Wurtzite III-nitride materials and their alloys have attracted significant interest for solid state lighting applications. This is due to the direct band gaps of InN, GaN, and AlN crystals, which span a wide range of emission wavelengths. Due to the importance of these systems, the goal of optimising device performance has been an extremely active field of research. An important aspect of this is the development of improved modeling techniques. More recently, an emphasis has been put on understanding the impact the disordered alloy microstructure has on the electronic structure, however models focusing on transport properties are less mature. This is in part due to the challenges of connecting a random alloy description of the underlying microstructure with transport models. This thesis addresses this difficult problem by developing and utilizing different simulation frameworks, focusing on transport properties of (In,Ga)N/GaN quantum well systems. More specifically, the non-equilibrium Green's function (NEGF) formalism has been employed to study ballistic transport in a fully quantum mechanical setting. This builds on a tight-binding description of the electronic structure which ensures an atomistic description of the alloy is achieved. Our results indicate that while the alloy microstructure is of secondary importance for electrons, the transmission of holes is strongly perturbed by the presence of disorder. This is attributed to the breakdown of the translational symmetry of the system, which opens up new channels not present when fluctuations in local alloy content are neglected (using a virtual crystal approximation). Moreover, we have developed a new semi-classical multi-scale drift-diffusion model. This allows simulation of full devices due to a reduced computational demand compared to the NEGF formalism, while still keeping a microscopic resolution and accounting for important quantum corrections. The starting point is again the tight-binding model, which is used as a foundation to describe the alloy microstructure: A 3-dimensional energy landscape is extracted which includes an atomistic description of alloy fluctuations, local strain, and local polarization. This can be used as a confining potential for electrons and holes, and quantum corrections can be included in a numerically efficient manner via the recently developed localization landscape theory. This landscape, including or excluding quantum corrections, is used to study both uni-polar electron and hole transport. Our results show that, when quantum corrections are accounted for, the virtual crystal approximation is again a good approximation for electron transport, whereas hole transport is reduced due to carrier localization effects in the quantum well region. Finally this framework is extended to a p-i-n junction, where carrier (and thus recombination) distribution across a multi-quantum well system is studied. This system allows for a comparison between our in-house model and a commercial software package. Without including disorder in the alloy microstructure both schemes fail to reproduce literature experimental results. However, the situation changes when the random alloy microstructure is accounted for using our newly developed approach: The predicted behaviour is consistent with literature experimental results, without changing any other simulation parameters. These results highlight the importance of the treatment of the alloy microstructure in simulations, and indicate that our developed framework is an ideal starting point for modeling III-N systems to understand fundamental properties and guide device design.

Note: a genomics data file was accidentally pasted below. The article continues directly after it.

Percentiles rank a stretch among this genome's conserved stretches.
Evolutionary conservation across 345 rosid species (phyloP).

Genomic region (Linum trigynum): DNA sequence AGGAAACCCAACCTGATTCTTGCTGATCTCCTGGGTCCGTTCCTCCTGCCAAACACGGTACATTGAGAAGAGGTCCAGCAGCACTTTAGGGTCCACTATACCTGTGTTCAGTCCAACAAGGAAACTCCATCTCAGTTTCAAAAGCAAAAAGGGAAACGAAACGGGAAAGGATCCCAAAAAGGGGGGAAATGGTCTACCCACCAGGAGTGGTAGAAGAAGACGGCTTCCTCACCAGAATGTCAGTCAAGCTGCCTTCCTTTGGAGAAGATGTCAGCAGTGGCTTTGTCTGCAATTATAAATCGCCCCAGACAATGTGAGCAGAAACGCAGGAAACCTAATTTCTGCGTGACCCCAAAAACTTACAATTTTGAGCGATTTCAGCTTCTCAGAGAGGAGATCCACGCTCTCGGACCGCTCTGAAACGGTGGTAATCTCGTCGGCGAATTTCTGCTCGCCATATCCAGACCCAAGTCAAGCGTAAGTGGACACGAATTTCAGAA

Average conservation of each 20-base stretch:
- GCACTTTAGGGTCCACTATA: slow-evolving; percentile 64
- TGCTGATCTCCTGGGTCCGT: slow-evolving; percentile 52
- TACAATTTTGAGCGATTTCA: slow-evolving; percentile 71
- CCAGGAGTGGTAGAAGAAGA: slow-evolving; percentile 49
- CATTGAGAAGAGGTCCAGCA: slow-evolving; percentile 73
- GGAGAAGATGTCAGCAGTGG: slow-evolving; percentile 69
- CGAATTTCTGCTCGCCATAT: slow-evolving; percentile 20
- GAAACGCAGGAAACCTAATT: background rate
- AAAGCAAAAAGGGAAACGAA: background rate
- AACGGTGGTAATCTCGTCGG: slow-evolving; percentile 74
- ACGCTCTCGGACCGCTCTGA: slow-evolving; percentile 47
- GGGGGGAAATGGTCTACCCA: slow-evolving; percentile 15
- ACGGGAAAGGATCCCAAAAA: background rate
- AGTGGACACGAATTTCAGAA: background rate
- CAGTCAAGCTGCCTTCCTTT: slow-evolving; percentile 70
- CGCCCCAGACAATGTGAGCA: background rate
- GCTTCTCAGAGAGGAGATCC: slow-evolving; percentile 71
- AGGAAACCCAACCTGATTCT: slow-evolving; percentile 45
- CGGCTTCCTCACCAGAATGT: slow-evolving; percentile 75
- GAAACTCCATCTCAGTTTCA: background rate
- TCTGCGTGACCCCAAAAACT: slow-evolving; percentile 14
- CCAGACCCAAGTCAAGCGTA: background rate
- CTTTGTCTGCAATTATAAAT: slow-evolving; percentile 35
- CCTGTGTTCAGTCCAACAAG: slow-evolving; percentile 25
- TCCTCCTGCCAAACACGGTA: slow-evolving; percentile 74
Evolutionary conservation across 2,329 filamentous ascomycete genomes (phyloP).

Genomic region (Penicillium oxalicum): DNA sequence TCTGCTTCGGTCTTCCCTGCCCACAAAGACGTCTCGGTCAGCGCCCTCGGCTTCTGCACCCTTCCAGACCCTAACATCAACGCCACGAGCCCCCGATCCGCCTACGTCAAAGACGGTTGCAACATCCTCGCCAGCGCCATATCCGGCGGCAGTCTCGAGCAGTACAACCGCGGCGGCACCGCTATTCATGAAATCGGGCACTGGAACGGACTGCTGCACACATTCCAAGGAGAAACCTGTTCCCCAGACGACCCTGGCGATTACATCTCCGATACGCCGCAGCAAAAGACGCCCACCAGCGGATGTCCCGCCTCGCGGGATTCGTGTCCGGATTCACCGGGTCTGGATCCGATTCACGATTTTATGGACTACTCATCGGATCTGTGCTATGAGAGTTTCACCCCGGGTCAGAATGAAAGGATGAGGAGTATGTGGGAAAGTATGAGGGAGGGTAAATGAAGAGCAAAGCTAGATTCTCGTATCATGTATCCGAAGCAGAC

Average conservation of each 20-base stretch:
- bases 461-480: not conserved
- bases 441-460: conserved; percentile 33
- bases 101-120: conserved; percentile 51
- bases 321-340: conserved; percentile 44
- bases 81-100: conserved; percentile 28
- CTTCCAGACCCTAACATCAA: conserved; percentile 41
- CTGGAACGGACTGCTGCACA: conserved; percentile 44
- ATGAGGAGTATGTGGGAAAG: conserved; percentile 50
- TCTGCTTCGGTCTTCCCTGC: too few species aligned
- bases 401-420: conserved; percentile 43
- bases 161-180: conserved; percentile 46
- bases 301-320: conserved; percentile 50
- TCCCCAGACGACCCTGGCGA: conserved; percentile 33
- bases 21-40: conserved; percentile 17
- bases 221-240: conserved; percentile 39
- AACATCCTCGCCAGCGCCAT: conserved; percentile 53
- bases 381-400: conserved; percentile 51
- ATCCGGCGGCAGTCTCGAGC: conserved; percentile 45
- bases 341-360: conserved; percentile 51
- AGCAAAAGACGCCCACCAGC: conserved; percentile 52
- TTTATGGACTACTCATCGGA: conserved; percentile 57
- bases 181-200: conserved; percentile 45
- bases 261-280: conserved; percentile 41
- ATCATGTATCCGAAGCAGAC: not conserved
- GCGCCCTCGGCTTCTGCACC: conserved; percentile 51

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    Micro-transfer printing of micro-structured, ultra-thin light-emitting devices